5. It all boils down to a governance deficit. AFRICOM will support Idris Debby and Paul Biya (who are despised in their various nations, Biya cut off Internet access to the South West region for months, and he's done this several times). At the end of the day, you get no thanks for uncritically supporting dictators who have plied their trade for decades.

6. Africa had a difficult 19th and 20th Century. It will have a difficult 21st Century. I can't see AFRICOM as part of the solution to our deep seated problems. Some time in the 2030s (at the latest), US will pack their bags and leave. We either solve our economic and governance problems, or sink. (If you doubt me, check the poverty statistics on the Nigerian Bureau of Statistics website).

06-21-2018, 08:57 AM
Moderator adds

Four posts on recent events in Somalia, in July 2018, which include references to US activity, have been moved to the main thread on Somalia (ends).

A critical overview by a veteran Reuters journalist, which seeks to answer:
an important question: At a time when U.S. military engagement in Africa is growing rapidly, who exactly is doing the mythmaking and the lying?

The U.S. military obscures the nature of its actions in Africa through ambiguous language and outright secrecy. It limits the amount of information available about the objectives of its operations, how those operations are carried out, the facilities it uses, and how it partners with governments in the region. At times, this has involved subverting democratic processes in partner countries, an approach that runs counter to years of diplomatic engagement ostensibly designed to strengthen governance institutions.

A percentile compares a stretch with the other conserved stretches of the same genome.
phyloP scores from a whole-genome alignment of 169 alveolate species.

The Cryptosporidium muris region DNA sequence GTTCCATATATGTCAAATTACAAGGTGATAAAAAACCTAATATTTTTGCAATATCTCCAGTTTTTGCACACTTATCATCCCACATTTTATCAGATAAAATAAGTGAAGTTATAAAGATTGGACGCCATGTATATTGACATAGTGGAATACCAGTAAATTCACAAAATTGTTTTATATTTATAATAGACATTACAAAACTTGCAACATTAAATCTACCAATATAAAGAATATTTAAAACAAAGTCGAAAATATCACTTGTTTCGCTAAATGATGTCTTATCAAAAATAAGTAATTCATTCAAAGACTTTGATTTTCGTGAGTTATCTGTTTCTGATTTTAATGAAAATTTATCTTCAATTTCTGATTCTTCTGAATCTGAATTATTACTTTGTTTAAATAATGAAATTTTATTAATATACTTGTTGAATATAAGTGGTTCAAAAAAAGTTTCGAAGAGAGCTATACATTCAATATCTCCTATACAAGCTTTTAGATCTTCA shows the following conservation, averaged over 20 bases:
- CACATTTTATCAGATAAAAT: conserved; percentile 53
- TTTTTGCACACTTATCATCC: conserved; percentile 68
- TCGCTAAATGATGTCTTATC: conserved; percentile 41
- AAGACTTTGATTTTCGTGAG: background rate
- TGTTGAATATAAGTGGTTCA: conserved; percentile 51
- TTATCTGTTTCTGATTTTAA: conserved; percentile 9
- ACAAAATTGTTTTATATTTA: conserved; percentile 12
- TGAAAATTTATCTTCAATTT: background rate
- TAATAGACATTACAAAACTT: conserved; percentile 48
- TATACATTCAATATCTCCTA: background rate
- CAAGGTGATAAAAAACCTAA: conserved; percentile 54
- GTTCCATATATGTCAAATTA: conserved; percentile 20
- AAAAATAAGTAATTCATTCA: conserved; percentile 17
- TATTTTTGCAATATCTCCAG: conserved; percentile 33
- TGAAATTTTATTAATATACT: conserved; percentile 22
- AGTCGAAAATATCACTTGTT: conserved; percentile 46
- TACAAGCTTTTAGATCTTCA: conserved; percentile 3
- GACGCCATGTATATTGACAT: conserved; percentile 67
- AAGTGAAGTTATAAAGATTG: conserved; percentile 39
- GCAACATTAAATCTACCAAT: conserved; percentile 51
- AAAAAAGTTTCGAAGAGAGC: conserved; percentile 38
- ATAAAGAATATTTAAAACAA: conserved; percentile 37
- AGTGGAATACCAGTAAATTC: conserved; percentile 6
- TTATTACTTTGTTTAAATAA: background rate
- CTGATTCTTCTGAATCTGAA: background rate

(Ends with)....this military-first focus comes at the expense of a more robust relationship with many African countries, one rooted in the democratic values Washington once claimed to prioritize across the continent. This means that while U.S. soldiers are becoming more vulnerable to attacks like the Niger ambush, their presence risks weakening the institutions of the states they’ve been sent to support.


08-03-2018, 12:25 AM
One must wonder how AFRICOM, let alone the USA, will be seen after President Trump's '#### hole' remarks that labeled all of Africa.

I don't think any African policy maker believes Trump is a friend of the continent, or takes the continent seriously or has anything apart from barely concealed disdain about the continent.

But that is not the most important issue; Trump slammed tariffs on Rwanda for banning the importation of second hand clothing from US and Trump is also threatening South Africa with tariffs and for voting against them in the UN - and not supporting the movement of the US embassy to Jerusalem.

Any smart person knows that US considers Africa to be strategically irrelevant. Trump makes it painfully obvious.

You can't say US is thinking 10 - 20 years down the line with respect to its engagement with Africa. It is clear they don't think Africa has any role to play in America's future - especially with the shale boom and the end of US dependence on foreign energy supplies.

12-13-2018, 06:38 PM
A long article that tries to cover many issues and two passages:
National Security Advisor John Bolton is scheduled to unveil the Trump administration’s new strategy for the continent in a speech to the conservative Heritage Foundation on Thursday. It is expected to focus on countering near-peer adversaries rather than counterterrorism. The White House is not expected to ask for more funding for diplomacy, intelligence gathering or foreign aid, according to NBC News (https://www.nbcnews.com/politics/national-security/trump-admin-looks-counter-china-russia-s-growing-power-africa-n945171).